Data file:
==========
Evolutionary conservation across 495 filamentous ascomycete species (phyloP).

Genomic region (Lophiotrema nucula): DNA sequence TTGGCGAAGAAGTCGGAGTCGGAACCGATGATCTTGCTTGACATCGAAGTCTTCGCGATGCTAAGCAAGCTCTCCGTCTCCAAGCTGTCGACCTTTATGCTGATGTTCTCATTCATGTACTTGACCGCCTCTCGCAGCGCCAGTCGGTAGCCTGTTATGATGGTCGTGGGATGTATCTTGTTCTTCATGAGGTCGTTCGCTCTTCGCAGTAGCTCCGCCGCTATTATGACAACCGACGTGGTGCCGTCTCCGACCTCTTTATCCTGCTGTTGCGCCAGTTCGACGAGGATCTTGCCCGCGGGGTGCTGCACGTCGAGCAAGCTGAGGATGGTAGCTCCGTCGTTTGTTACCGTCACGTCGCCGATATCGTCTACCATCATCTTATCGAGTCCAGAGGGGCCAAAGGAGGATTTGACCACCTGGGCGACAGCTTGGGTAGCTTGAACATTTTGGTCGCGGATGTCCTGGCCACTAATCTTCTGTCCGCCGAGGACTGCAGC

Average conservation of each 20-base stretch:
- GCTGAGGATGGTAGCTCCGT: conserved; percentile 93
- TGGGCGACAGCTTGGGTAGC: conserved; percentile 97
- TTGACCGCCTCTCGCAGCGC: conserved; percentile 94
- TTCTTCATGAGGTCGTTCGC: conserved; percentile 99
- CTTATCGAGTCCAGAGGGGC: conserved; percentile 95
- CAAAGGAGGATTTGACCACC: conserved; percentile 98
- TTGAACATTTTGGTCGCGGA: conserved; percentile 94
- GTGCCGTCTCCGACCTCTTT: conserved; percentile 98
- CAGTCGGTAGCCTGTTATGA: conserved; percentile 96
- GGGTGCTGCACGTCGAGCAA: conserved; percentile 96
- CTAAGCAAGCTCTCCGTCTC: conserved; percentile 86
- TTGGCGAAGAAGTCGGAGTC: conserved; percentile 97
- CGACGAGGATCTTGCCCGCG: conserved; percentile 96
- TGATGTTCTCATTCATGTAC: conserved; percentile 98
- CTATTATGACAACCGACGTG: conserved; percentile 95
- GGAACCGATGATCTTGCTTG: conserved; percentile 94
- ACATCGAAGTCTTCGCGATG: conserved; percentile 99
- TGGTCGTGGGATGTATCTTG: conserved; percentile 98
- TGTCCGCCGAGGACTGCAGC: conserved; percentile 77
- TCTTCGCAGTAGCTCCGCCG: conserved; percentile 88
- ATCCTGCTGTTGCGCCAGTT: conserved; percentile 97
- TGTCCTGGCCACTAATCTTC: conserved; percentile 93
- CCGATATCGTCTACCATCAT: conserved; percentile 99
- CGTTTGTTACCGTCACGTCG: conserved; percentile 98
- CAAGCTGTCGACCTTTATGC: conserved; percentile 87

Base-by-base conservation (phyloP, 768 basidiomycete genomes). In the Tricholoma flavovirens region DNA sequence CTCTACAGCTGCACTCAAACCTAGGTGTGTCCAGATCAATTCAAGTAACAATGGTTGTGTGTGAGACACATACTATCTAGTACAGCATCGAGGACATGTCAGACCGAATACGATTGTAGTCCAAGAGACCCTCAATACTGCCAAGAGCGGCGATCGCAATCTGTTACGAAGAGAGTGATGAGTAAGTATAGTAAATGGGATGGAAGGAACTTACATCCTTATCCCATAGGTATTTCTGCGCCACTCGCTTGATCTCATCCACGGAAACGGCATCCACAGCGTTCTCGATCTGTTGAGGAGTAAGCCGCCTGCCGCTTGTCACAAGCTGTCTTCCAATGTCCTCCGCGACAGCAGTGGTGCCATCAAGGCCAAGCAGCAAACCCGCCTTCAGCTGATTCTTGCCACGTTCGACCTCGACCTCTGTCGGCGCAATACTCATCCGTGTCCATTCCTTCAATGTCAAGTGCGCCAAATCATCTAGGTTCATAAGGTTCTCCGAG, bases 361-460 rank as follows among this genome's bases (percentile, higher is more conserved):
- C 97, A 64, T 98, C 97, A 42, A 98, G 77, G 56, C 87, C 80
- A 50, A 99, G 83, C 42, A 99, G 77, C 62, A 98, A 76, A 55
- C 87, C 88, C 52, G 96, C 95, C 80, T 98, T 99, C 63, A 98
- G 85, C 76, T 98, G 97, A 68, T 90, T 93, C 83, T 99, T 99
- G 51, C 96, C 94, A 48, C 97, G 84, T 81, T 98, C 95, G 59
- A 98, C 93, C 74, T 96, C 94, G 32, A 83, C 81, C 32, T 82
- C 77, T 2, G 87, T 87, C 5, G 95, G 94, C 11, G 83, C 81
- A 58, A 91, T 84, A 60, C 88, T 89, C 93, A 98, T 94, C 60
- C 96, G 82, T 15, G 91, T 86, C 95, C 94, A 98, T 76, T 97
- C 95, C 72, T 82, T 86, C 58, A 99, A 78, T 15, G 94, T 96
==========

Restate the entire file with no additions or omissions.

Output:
Evolutionary conservation across 495 filamentous ascomycete species (phyloP).

Genomic region (Lophiotrema nucula): DNA sequence TTGGCGAAGAAGTCGGAGTCGGAACCGATGATCTTGCTTGACATCGAAGTCTTCGCGATGCTAAGCAAGCTCTCCGTCTCCAAGCTGTCGACCTTTATGCTGATGTTCTCATTCATGTACTTGACCGCCTCTCGCAGCGCCAGTCGGTAGCCTGTTATGATGGTCGTGGGATGTATCTTGTTCTTCATGAGGTCGTTCGCTCTTCGCAGTAGCTCCGCCGCTATTATGACAACCGACGTGGTGCCGTCTCCGACCTCTTTATCCTGCTGTTGCGCCAGTTCGACGAGGATCTTGCCCGCGGGGTGCTGCACGTCGAGCAAGCTGAGGATGGTAGCTCCGTCGTTTGTTACCGTCACGTCGCCGATATCGTCTACCATCATCTTATCGAGTCCAGAGGGGCCAAAGGAGGATTTGACCACCTGGGCGACAGCTTGGGTAGCTTGAACATTTTGGTCGCGGATGTCCTGGCCACTAATCTTCTGTCCGCCGAGGACTGCAGC

Average conservation of each 20-base stretch:
- GCTGAGGATGGTAGCTCCGT: conserved; percentile 93
- TGGGCGACAGCTTGGGTAGC: conserved; percentile 97
- TTGACCGCCTCTCGCAGCGC: conserved; percentile 94
- TTCTTCATGAGGTCGTTCGC: conserved; percentile 99
- CTTATCGAGTCCAGAGGGGC: conserved; percentile 95
- CAAAGGAGGATTTGACCACC: conserved; percentile 98
- TTGAACATTTTGGTCGCGGA: conserved; percentile 94
- GTGCCGTCTCCGACCTCTTT: conserved; percentile 98
- CAGTCGGTAGCCTGTTATGA: conserved; percentile 96
- GGGTGCTGCACGTCGAGCAA: conserved; percentile 96
- CTAAGCAAGCTCTCCGTCTC: conserved; percentile 86
- TTGGCGAAGAAGTCGGAGTC: conserved; percentile 97
- CGACGAGGATCTTGCCCGCG: conserved; percentile 96
- TGATGTTCTCATTCATGTAC: conserved; percentile 98
- CTATTATGACAACCGACGTG: conserved; percentile 95
- GGAACCGATGATCTTGCTTG: conserved; percentile 94
- ACATCGAAGTCTTCGCGATG: conserved; percentile 99
- TGGTCGTGGGATGTATCTTG: conserved; percentile 98
- TGTCCGCCGAGGACTGCAGC: conserved; percentile 77
- TCTTCGCAGTAGCTCCGCCG: conserved; percentile 88
- ATCCTGCTGTTGCGCCAGTT: conserved; percentile 97
- TGTCCTGGCCACTAATCTTC: conserved; percentile 93
- CCGATATCGTCTACCATCAT: conserved; percentile 99
- CGTTTGTTACCGTCACGTCG: conserved; percentile 98
- CAAGCTGTCGACCTTTATGC: conserved; percentile 87

Base-by-base conservation (phyloP, 768 basidiomycete genomes). In the Tricholoma flavovirens region DNA sequence CTCTACAGCTGCACTCAAACCTAGGTGTGTCCAGATCAATTCAAGTAACAATGGTTGTGTGTGAGACACATACTATCTAGTACAGCATCGAGGACATGTCAGACCGAATACGATTGTAGTCCAAGAGACCCTCAATACTGCCAAGAGCGGCGATCGCAATCTGTTACGAAGAGAGTGATGAGTAAGTATAGTAAATGGGATGGAAGGAACTTACATCCTTATCCCATAGGTATTTCTGCGCCACTCGCTTGATCTCATCCACGGAAACGGCATCCACAGCGTTCTCGATCTGTTGAGGAGTAAGCCGCCTGCCGCTTGTCACAAGCTGTCTTCCAATGTCCTCCGCGACAGCAGTGGTGCCATCAAGGCCAAGCAGCAAACCCGCCTTCAGCTGATTCTTGCCACGTTCGACCTCGACCTCTGTCGGCGCAATACTCATCCGTGTCCATTCCTTCAATGTCAAGTGCGCCAAATCATCTAGGTTCATAAGGTTCTCCGAG, bases 361-460 rank as follows among this genome's bases (percentile, higher is more conserved):
- C 97, A 64, T 98, C 97, A 42, A 98, G 77, G 56, C 87, C 80
- A 50, A 99, G 83, C 42, A 99, G 77, C 62, A 98, A 76, A 55
- C 87, C 88, C 52, G 96, C 95, C 80, T 98, T 99, C 63, A 98
- G 85, C 76, T 98, G 97, A 68, T 90, T 93, C 83, T 99, T 99
- G 51, C 96, C 94, A 48, C 97, G 84, T 81, T 98, C 95, G 59
- A 98, C 93, C 74, T 96, C 94, G 32, A 83, C 81, C 32, T 82
- C 77, T 2, G 87, T 87, C 5, G 95, G 94, C 11, G 83, C 81
- A 58, A 91, T 84, A 60, C 88, T 89, C 93, A 98, T 94, C 60
- C 96, G 82, T 15, G 91, T 86, C 95, C 94, A 98, T 76, T 97
- C 95, C 72, T 82, T 86, C 58, A 99, A 78, T 15, G 94, T 96